Principles of Macroeconomics: Australian Edition 6th Edition
Robin Stonecash | Jan Libich | Joshua Gans | Stephen King, Ph.D. | Martin Byford | N. Gregory Mankiw
NEW!
Principles of Macroeconomics 7th Edition
Robin Stonecash | Jan Libich | Joshua Gans | Stephen King, Ph.D. | Martin Byford | N. Gregory Mankiw
ISBN-13: 9780170382649 | ISBN-10: 0170382648
© 2018 | Published |  506  Pages
Previous Editions: 2015

Binding Format:

Paperback
US $115.5
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The brief and student-friendly approach of this book boils economics down to its essentials, by considering what is truly important for students to learn in their first course in economics.

In keeping with the authors’ philosophy of showing students the power of economic tools and the importance of economic ideas, this edition pays careful attention to regional and global policies and economic issues – including the impacts of the ongoing global financial crisis, inflation, unemployment, interest rates, and monetary and fiscal policy. Continuing global financial uncertainty and the current state of the Australian economy provide a constant supply of new material, re-evaluated models, and policy changes and updates for the Principles of Macroeconomics text.

The book emphasises the material that students should and do find interesting about the study of the economy, resulting in a focus on applications and policy, and less on formal economic theory.

Principles of Macroeconomics, 7e encourages students to make their own judgements by presenting both sides of the debate on five controversial issues facing policymakers: the proper degree of policy activism in response to the business cycle, the choice between rules and discretion in the conduct of monetary policy, the desirability of reaching zero inflation, the importance of balancing the government’s budget, and the need for tax reform to encourage saving.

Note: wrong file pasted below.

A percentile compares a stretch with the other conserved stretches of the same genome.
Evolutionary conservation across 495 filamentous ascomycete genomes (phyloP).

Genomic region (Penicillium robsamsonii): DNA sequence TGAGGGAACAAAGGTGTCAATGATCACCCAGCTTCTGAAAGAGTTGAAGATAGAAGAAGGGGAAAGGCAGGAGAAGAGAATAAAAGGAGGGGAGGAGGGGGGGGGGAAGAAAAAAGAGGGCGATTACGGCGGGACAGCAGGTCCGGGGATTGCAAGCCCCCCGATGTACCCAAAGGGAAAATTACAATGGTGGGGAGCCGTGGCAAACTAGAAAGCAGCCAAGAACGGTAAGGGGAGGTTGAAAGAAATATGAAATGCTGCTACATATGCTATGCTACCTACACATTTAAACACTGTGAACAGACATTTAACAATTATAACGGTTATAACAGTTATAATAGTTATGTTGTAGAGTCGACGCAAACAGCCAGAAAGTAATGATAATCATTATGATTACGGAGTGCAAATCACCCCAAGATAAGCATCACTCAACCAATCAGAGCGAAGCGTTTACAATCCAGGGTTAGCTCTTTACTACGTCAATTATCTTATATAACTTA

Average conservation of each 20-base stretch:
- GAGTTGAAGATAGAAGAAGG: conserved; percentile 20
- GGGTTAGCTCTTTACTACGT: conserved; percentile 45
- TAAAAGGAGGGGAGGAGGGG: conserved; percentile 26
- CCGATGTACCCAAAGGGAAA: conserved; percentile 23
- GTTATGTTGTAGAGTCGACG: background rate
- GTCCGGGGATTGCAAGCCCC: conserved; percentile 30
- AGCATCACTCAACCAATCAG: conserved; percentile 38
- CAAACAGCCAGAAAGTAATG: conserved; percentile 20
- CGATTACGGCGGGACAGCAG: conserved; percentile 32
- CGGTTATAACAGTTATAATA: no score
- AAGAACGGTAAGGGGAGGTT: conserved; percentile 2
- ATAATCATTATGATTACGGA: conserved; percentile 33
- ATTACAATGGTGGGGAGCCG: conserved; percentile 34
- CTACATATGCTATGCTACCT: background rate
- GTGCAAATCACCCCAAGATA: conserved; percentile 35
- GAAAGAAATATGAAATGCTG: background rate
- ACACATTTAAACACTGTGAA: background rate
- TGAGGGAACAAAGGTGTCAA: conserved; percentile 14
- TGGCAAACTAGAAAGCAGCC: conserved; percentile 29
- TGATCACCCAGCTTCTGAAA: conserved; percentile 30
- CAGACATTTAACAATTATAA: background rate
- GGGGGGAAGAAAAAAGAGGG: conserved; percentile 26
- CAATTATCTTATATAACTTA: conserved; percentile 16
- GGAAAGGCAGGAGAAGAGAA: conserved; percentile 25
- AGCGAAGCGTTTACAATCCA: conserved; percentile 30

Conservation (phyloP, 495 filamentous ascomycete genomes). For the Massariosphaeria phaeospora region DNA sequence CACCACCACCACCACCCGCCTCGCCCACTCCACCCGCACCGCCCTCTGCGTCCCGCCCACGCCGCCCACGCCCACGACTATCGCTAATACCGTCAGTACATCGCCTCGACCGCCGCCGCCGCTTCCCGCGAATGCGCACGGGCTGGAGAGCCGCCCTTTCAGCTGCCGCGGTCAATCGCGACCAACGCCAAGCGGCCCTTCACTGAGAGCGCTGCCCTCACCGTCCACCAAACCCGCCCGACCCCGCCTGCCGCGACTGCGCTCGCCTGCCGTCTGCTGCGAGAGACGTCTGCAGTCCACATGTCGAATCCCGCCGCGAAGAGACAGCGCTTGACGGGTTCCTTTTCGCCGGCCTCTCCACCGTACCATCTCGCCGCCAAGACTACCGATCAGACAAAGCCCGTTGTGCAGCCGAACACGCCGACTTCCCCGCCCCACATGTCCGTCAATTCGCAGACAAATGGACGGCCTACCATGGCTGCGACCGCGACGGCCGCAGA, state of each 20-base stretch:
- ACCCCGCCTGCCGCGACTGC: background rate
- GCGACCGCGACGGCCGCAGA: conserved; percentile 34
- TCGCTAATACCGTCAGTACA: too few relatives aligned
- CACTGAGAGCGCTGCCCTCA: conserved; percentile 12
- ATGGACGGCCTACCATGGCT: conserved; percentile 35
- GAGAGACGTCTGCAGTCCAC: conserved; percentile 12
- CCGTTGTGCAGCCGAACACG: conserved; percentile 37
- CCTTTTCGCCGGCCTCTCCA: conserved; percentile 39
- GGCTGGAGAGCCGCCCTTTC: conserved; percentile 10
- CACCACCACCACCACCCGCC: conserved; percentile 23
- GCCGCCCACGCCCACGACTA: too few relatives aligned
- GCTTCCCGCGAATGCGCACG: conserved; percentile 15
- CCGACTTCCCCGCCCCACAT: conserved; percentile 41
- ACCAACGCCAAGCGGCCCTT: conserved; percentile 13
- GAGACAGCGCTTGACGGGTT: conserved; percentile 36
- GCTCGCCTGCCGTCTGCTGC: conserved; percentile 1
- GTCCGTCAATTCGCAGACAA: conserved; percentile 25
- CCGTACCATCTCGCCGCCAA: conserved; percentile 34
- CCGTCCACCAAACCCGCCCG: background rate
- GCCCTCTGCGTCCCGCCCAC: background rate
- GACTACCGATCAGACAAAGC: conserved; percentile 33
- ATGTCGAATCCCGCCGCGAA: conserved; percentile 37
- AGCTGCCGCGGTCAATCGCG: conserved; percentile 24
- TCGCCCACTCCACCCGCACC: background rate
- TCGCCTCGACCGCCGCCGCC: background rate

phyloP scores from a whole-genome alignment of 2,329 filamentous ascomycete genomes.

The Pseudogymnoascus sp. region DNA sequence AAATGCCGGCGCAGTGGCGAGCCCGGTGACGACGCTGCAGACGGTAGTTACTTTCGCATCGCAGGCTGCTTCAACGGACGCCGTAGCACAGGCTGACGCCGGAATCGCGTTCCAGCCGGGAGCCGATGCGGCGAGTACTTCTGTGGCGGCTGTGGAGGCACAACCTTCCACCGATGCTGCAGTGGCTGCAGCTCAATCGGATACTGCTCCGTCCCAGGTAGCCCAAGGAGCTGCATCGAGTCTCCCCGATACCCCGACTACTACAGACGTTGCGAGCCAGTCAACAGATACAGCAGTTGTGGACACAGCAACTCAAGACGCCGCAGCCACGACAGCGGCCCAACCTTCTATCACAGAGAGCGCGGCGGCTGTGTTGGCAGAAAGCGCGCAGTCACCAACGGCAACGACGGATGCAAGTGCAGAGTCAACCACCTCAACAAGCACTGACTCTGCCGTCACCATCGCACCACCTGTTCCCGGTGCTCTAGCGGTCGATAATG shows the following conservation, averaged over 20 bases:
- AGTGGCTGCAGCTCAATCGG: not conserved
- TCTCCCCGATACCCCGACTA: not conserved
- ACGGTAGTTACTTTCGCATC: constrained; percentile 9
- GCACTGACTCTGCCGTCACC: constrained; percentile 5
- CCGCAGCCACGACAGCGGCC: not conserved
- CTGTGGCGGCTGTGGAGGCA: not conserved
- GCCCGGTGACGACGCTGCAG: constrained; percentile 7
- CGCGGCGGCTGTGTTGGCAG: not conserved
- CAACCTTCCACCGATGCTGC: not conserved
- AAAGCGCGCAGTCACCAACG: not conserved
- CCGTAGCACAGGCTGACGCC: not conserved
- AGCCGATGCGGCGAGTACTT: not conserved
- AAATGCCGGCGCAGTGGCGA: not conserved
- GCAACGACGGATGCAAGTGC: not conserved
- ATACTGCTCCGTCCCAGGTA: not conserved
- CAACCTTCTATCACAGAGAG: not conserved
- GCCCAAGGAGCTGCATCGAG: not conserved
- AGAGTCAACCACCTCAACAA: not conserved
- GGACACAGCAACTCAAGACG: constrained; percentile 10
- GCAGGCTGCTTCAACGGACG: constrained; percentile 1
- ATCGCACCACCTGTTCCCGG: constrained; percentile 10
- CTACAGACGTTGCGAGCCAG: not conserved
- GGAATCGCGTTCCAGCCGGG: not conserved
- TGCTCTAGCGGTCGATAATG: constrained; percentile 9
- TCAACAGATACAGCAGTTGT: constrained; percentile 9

This edition is supported with rich digital resources including MindTap, Aplia, and CourseMate, comprising flashcards, graphing workshops, games, quizzes, and videos, as well as referring students to the online Search me! database.



  • Part 1: Introduction
    1. Ten lessons from economics
    2. Thinking like an economist
    3. Interdependence and the gains from trade

    Part 2: Supply and demand: how markets work
    4. The market forces of supply and demand

    Part 3: The data of macroeconomics
    5. Measuring a nation’s income
    6. Measuring the cost of living

    Part 4: The real economy in the long run
    7. Production and growth
    8. Saving, investment and the financial system
    9. The natural rate of unemployment

    Part 5: Money and prices in the long run
    10. The monetary system
    11. Inflation: Its causes and costs

    Part 6: The macroeconomics of open economies
    12. Open-economy macroeconomics: Basic concepts
    13. A macroeconomic theory of the open economy

    Part 7: Short-run economic fluctuations
    14. Aggregate demand and aggregate supply
    15. The influence of monetary and fiscal policy on aggregate demand
    16. The short-run trade-off between inflation and unemployment